Ten, maybe 15 fishermen, bobbing silently on their boats on the Pacific Ocean. Their Peruvian hometown, Huanchaco, from which they launched this morning, is no longer visible. The sea around them is grey, the water temperature a chilly 15°C.
It’s a scene little changed over centuries, millennia even, save for the fishermen’s faded football shirts. Civilisations have come and gone, but the boats, the Caballitos de Totora, have remained the same: two hulls of plaited reeds lashed together, a bow that tapers at the front and towers over the waves, a squared-off stern.
The workday began at 6am, when the fishermen met on the beach, their boats having been drying, upright, overnight. The ‘reed riders’ looked out to a sea blanketed in fog, the result of the cold water colliding with air warmed by the sun. Sea and sky merged into grey monotony.
Today, the ocean isn’t quite as frantic as it had been for the past few days – the wild, high waves of the Pacific surging against the beach, whipped up by a storm out at sea – so the fishermen pushed their boats out into the water. They have little choice – they need the money brought in by their efforts.
Slowly, they rowed towards the breakers, which froth and foam not far from the beach. On reaching this restless line, they stopped, waiting for the approach of a smaller wave. Then, with the heave of a bamboo paddle, they pushed through the foam crown and into the calmer water beyond. But this is just the beginning of today’s journey, which will eventually take them as much as five kilometres from the coast.
Out at sea, the fishermen slowly feed their plastic nets into the water. Pre-prepared chunks of octopus, chicken and fish serve as bait. Sitting astride their boats (the name translates to ‘little reed horses’), they seem oblivious to the cold waters of the Humboldt Current, which flows around their boats.
They owe the current their living. Flowing northwards along the western edge of South America, it draws nutrient-rich water from the ocean floor and brings it to the surface. The nutrients encourage the growth of phytoplankton, which, in turn, supports the world’s most productive marine ecosystem – roughly a fifth of the world’s fish catch is drawn from the current’s waters.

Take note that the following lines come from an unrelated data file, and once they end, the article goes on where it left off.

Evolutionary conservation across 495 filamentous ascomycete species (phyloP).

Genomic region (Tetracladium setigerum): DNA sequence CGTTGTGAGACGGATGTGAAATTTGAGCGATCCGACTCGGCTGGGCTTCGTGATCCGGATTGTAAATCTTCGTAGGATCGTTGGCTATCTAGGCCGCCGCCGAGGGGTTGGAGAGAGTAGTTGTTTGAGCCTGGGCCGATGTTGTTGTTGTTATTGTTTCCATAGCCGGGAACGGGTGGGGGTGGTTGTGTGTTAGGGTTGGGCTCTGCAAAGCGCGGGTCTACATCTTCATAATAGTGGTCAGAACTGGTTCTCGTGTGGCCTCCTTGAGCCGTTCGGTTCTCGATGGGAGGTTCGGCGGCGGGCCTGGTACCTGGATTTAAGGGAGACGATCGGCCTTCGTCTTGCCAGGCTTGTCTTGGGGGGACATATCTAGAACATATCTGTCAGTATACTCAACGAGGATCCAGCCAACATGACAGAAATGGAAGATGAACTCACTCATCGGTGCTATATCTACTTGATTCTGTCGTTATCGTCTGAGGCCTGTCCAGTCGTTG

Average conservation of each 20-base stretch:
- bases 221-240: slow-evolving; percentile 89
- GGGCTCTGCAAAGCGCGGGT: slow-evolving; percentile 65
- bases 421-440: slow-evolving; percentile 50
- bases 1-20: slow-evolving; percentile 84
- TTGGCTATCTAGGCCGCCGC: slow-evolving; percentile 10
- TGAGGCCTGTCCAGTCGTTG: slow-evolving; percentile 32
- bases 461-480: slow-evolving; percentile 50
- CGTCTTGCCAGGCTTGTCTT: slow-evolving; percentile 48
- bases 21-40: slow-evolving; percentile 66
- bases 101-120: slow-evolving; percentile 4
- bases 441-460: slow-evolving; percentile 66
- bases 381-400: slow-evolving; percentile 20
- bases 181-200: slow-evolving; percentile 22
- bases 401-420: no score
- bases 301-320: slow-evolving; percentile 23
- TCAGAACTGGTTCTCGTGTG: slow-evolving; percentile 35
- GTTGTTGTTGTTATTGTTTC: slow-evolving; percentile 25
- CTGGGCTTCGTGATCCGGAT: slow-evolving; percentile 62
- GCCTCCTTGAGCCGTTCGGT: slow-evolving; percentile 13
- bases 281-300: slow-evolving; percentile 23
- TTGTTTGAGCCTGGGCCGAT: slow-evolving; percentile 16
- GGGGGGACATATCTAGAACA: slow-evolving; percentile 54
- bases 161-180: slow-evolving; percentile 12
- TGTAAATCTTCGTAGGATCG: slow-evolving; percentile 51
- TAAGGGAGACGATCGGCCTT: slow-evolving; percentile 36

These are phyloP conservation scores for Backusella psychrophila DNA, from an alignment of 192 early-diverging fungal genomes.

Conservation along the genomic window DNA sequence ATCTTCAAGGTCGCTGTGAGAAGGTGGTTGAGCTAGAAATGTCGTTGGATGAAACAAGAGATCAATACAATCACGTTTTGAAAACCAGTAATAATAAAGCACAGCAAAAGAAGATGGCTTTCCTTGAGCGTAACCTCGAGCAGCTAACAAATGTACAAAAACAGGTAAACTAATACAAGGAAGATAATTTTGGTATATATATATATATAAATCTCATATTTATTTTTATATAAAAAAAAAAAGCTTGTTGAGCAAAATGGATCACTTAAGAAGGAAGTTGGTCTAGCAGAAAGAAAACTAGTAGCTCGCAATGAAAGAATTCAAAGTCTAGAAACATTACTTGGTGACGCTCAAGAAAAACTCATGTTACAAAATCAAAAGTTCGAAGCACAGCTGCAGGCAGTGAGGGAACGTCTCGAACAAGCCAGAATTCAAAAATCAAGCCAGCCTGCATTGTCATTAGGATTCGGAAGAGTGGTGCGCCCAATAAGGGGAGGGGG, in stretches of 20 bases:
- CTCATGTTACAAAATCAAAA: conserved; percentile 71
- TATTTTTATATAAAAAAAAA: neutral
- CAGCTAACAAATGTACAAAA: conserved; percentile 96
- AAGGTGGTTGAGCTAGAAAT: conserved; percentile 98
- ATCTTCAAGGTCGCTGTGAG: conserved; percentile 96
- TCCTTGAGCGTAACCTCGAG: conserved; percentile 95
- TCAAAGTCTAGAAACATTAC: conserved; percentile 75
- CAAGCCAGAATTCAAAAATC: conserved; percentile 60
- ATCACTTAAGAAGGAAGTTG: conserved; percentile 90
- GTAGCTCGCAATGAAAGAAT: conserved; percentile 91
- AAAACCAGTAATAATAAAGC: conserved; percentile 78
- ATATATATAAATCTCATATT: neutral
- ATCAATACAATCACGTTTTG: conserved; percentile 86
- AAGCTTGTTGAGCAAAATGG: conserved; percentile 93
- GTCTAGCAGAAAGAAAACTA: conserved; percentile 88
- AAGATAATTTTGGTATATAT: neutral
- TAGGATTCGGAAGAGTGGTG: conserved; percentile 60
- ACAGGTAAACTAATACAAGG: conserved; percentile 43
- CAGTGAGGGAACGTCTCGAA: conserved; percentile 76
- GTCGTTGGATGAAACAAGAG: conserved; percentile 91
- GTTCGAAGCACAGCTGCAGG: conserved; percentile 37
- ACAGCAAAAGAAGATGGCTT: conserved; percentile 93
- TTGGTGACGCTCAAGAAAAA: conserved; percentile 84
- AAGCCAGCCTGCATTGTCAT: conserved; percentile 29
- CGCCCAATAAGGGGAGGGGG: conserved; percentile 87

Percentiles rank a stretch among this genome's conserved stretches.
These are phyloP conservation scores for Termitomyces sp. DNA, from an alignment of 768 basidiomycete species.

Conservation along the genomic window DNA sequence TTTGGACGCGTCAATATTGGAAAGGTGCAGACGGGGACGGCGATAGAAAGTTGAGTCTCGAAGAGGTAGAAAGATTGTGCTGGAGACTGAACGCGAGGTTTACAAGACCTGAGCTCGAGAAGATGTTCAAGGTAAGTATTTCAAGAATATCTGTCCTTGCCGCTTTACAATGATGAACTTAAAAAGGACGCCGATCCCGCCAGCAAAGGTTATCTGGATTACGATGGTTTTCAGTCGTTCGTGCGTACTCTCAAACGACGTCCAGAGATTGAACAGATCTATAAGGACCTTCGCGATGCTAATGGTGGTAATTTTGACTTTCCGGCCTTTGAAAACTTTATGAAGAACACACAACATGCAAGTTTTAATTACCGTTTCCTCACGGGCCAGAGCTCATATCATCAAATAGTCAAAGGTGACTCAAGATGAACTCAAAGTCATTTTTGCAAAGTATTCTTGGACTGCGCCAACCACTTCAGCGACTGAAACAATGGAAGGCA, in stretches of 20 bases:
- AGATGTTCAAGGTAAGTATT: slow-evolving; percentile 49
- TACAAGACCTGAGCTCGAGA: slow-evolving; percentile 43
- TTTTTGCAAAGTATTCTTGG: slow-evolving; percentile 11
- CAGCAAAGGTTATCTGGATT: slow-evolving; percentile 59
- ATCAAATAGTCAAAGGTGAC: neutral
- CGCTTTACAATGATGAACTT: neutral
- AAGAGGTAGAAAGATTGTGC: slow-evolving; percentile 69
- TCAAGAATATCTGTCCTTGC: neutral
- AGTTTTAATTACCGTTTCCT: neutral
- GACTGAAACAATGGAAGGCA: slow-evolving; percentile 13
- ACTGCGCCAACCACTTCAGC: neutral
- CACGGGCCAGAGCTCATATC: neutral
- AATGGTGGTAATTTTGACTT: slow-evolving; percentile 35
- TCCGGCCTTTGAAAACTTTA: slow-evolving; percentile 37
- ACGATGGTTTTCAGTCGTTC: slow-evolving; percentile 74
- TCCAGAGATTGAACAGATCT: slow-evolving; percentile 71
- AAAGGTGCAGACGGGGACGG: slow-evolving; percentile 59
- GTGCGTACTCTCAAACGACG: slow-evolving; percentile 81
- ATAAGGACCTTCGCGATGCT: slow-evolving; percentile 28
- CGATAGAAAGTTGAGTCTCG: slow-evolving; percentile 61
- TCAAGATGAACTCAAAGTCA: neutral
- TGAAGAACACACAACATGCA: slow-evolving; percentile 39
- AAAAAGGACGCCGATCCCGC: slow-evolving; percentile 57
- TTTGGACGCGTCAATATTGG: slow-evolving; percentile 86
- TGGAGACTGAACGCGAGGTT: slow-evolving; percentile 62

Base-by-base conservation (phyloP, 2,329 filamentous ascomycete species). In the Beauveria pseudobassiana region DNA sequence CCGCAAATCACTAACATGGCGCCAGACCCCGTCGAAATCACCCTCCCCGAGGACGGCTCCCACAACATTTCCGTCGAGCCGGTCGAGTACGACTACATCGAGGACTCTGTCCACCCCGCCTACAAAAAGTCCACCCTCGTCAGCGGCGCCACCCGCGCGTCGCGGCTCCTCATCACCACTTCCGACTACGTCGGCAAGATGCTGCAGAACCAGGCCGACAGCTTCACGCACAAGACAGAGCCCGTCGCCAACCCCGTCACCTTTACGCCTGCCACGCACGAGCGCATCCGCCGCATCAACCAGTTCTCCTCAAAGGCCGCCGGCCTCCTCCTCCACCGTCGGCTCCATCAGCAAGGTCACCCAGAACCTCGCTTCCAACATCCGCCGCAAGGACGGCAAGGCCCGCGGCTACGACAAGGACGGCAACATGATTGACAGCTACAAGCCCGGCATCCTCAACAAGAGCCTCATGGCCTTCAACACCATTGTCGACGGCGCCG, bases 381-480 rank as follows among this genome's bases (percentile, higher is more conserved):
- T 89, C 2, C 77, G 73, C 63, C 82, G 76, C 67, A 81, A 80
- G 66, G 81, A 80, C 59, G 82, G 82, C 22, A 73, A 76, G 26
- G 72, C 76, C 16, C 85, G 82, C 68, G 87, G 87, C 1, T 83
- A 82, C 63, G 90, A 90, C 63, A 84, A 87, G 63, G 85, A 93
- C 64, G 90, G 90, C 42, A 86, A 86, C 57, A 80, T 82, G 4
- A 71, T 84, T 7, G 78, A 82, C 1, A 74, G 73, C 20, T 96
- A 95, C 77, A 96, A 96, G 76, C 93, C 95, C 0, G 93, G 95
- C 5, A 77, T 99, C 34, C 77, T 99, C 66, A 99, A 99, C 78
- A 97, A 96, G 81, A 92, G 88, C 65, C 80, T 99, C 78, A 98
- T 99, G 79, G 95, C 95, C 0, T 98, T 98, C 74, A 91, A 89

Indigenous people living in the region appear to have known about the phenomenon for as long as 3,000 years; boats appear again and again in illustrations and myths that date back to this time, as well as in ceramic and metal artefacts.
From the centre of Huanchaco, a small road peters out into a nature reserve known as the Humedales. Located directly behind the beach, protected by dunes, the reserve contains 100 square metres of freshwater ponds. Here, the fishermen grow the reeds to build their boats.
Stick fences have been built by the fishermen to shield the plants from the constant wind and allow them to take root in the sand. The fences also protect the reeds from the high salt content of the sea winds.
The water that feeds the ponds comes from channels dug by the pre-Columbian Chavin culture sometime before 900 BC, while in 200 AD, the Moche Indians used the ponds for reed growing.
The reeds themselves, which are found primarily in the Americas (although they’ve made it as far as Easter Island – the seeds deposited there in bird droppings), have been used in South America since the Stone Age. For the pre-Columbian civilisations of the Totora, they were indispensable, used in the construction of everything from bridges to boats.
The reeds take about nine months to grow. After being left out to dry for about two weeks, they are brown and sharp-edged. They are then used to weave mats, baskets or boats.
The stalks – which can be up to three metres long – are hollow and extremely rigid when dried, making them perfect for use as struts in the boats. The fishermen weave them into narrow bundles for the hull and use string to pull them up to form the rafts’ towering bow. The air within the individual reeds gives the caballitos their buoyancy.
The boats, which a skilled fisherman can construct in about half an hour, last for roughly two weeks before they have to be replaced. After a few days, the sea water begins to soften the reeds. Moisture eventually penetrates the vessel’s structure, at which point the boat becomes useless.
Chocó, the burly owner of a small restaurant called Chocolate, has lived in Huanchaco since his birth 40-odd years ago. As a child, he used to play with the disused caballitos. ‘It was always great fun to sit on the boats,’ he says with a grin. ‘I’ve fished from them, too.’
It’s relatively easy to ride the caballitos, which constantly roll with the waves. Almost 100 local fishermen – including the forty in Huanchaco – use them to earn their living, unable to afford more durable boats made from metal or fibreglass.
SIGNS OF LIFE
The sun has replaced the morning mist in Huanchaco. Shops and small hotels open their doors, and a surf instructor wanders down to the beach. The streets are still dotted with puddles left by last night’s storm surge.
On the beach, a few unused reed boats stand erect, drying in the warming sun. A tourist passes by. ‘The first surfboards,’ she quips. It’s a joke to her, but for the reed riders of Huanchaco, these traditional craft are the very key to their survival.
This story was published in the November 2014 edition of Geographical Magazine